Authorities investigating allegations of a Medicaid scam involving doctors and others in New York City recall coming across something curious in a lower floor of a clinic: stacks of shoe boxes containing cheap, off-brand sneakers, boots and sandals in a variety of sizes.
Downstairs was “like a shoe store,” Brooklyn District Attorney Ken Thompson said Tuesday at a news conference. “How many clinics have that?”
Prosecutors say the footwear stockpile was further proof that the clinic was part of a ring that used shoe giveaways to lure poor people into a scheme that cheated Medicaid out of nearly $7 million over a two-year period. An investigation publicly revealed Tuesday resulted in healthcare fraud, money laundering and other charges against 23 people, including nine physicians.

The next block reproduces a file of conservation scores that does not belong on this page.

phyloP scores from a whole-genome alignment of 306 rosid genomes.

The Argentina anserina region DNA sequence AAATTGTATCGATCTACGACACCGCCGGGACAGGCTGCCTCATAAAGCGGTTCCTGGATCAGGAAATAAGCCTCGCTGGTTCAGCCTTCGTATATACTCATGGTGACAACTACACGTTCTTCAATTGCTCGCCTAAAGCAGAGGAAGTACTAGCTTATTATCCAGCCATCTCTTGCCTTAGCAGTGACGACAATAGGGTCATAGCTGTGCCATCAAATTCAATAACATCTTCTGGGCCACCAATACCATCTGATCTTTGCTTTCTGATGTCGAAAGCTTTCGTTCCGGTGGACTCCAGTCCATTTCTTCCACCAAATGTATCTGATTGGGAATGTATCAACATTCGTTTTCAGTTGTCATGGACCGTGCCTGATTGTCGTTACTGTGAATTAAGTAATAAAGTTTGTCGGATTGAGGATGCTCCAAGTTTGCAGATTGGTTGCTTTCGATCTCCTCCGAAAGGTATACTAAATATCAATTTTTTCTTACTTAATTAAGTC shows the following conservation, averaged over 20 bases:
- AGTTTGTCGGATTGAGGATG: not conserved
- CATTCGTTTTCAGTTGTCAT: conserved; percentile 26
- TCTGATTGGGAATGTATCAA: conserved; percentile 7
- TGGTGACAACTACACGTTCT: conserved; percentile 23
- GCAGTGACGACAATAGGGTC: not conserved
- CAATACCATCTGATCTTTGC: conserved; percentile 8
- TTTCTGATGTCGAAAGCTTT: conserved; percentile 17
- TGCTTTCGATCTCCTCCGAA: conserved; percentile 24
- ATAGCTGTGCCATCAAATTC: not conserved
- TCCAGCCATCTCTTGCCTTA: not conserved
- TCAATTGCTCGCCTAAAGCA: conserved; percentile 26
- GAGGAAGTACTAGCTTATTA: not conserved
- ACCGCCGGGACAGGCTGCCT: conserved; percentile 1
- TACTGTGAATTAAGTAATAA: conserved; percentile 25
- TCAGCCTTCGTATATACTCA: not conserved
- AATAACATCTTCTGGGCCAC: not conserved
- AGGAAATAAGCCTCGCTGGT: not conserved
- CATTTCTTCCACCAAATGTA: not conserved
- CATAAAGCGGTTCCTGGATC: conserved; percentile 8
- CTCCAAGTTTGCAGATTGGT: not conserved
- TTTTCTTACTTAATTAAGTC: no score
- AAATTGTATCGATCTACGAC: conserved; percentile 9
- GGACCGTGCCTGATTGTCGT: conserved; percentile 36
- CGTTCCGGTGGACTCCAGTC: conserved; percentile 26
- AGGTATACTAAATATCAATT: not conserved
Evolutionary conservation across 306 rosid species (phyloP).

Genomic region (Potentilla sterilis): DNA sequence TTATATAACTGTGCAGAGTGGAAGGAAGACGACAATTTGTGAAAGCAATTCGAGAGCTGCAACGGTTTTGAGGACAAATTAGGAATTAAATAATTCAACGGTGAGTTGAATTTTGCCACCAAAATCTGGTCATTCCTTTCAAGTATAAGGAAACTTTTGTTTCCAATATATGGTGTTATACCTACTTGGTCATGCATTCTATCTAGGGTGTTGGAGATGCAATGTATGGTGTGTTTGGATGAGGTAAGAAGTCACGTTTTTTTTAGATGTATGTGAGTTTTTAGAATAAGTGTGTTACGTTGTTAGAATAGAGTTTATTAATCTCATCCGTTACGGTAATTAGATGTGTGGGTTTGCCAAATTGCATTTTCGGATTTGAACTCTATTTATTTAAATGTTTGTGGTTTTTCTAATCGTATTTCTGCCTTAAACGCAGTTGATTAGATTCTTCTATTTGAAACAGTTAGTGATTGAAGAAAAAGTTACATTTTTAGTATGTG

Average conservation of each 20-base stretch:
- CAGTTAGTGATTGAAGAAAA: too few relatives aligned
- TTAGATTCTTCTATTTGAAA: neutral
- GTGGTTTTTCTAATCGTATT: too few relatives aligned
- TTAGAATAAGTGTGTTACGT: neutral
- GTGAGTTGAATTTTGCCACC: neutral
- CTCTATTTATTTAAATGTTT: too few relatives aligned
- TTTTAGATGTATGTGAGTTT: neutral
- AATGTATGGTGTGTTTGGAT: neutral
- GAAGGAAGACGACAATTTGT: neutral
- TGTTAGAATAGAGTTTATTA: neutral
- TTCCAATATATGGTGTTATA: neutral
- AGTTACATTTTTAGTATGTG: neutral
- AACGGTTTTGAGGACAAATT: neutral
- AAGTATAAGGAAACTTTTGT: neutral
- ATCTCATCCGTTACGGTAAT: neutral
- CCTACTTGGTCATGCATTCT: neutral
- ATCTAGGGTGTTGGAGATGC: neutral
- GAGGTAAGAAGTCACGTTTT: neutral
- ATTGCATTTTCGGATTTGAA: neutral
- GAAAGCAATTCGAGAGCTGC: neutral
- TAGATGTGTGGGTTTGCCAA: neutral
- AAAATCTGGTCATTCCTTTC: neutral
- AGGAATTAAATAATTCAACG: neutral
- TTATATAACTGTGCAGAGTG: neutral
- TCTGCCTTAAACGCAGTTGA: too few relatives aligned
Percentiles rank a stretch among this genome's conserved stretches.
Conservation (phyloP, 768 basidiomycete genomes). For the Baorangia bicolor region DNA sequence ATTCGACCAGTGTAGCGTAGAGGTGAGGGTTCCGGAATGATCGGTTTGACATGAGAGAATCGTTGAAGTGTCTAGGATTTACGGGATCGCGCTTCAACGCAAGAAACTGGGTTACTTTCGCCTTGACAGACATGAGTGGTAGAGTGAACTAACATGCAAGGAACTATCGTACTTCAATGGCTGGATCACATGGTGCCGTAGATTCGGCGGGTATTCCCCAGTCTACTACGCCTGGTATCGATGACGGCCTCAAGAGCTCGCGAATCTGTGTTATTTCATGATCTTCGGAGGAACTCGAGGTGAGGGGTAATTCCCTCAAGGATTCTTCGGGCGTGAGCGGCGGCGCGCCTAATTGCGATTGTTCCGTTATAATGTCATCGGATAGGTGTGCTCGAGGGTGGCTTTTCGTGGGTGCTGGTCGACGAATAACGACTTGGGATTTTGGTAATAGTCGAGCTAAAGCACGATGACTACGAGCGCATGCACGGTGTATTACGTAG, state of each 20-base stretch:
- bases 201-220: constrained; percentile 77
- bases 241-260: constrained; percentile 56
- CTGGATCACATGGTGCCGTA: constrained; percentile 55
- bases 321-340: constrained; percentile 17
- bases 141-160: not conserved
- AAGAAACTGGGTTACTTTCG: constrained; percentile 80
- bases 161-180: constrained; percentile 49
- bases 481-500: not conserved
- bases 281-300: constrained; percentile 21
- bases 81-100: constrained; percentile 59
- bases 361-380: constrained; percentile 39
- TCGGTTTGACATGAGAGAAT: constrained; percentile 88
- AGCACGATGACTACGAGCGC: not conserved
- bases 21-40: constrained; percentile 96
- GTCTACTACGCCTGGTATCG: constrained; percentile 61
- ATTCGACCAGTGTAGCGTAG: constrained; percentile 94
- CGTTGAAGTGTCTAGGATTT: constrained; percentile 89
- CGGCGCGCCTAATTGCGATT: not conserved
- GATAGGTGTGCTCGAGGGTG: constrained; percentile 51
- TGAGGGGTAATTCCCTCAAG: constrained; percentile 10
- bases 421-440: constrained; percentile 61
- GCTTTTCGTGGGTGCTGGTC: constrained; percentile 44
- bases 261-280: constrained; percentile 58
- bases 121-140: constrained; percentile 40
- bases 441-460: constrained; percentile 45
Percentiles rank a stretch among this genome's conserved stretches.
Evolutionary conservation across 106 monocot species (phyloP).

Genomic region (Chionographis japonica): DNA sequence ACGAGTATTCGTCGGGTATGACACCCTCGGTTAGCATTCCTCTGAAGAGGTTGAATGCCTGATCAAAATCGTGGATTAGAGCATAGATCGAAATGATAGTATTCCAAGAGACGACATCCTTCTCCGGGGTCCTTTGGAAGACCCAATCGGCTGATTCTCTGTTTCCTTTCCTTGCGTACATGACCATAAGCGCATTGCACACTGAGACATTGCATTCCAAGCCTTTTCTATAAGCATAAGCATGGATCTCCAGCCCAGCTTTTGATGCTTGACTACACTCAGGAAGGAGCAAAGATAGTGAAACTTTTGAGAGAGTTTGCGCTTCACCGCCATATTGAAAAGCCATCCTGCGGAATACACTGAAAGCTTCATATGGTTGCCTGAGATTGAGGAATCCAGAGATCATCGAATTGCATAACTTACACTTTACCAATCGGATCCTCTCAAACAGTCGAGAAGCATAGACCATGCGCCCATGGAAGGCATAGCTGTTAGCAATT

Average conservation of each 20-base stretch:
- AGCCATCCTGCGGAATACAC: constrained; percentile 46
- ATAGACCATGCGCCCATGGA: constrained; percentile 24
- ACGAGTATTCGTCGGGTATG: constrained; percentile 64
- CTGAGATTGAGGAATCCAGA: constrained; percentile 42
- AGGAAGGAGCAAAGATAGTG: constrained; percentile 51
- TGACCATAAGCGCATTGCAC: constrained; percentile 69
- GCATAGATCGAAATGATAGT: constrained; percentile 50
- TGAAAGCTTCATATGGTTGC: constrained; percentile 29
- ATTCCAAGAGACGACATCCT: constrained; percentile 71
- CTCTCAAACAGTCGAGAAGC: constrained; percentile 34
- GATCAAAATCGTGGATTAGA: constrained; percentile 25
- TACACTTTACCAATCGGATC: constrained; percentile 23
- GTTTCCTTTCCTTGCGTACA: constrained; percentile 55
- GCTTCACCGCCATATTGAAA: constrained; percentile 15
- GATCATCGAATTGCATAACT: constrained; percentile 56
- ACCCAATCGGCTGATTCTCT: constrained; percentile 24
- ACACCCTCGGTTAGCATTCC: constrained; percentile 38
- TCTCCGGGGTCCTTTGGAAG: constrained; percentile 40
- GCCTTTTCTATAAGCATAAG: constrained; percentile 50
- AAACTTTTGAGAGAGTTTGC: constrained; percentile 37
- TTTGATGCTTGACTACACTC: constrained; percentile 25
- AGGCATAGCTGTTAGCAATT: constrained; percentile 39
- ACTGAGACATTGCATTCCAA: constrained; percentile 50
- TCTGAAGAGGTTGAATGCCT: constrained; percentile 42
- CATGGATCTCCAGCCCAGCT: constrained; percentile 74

According to court papers, the ring used recruiters to approach poor people — referred to as "guinea pigs" by the purported ringleader — outside homeless shelters, soup kitchens and welfare centers. The people were offered free shoes if they could produce a valid Medicaid card and agreed to be taken by van to one of five clinics in Brooklyn and the Bronx, the papers said.
In some instances, the recruits weren't even required to take off their old shoes by the podiatrists giving the phony foot exams and fitting them with ankle braces and other devices they didn't need, authorities said. Other times, doctors would order a battery of other unnecessary tests, including pain management evaluations and cardiograms, which they billed to insurers.
The investigation relied on 10 undercover agents posing as fake patients and wearing hidden cameras. Wiretaps also captured Eric Vainer, the purported ringleader, discussing the scheme, authorities said.
“The key is to build up the business at 953,” Vainer told a counterpart in reference to a Bronx clinic, according to investigators. “Then we can use the same patients like guinea pigs for anything we want.”
It was unclear when Vainer, who was in custody in Florida on Tuesday, would appear in court. The name of his attorney was not immediately available.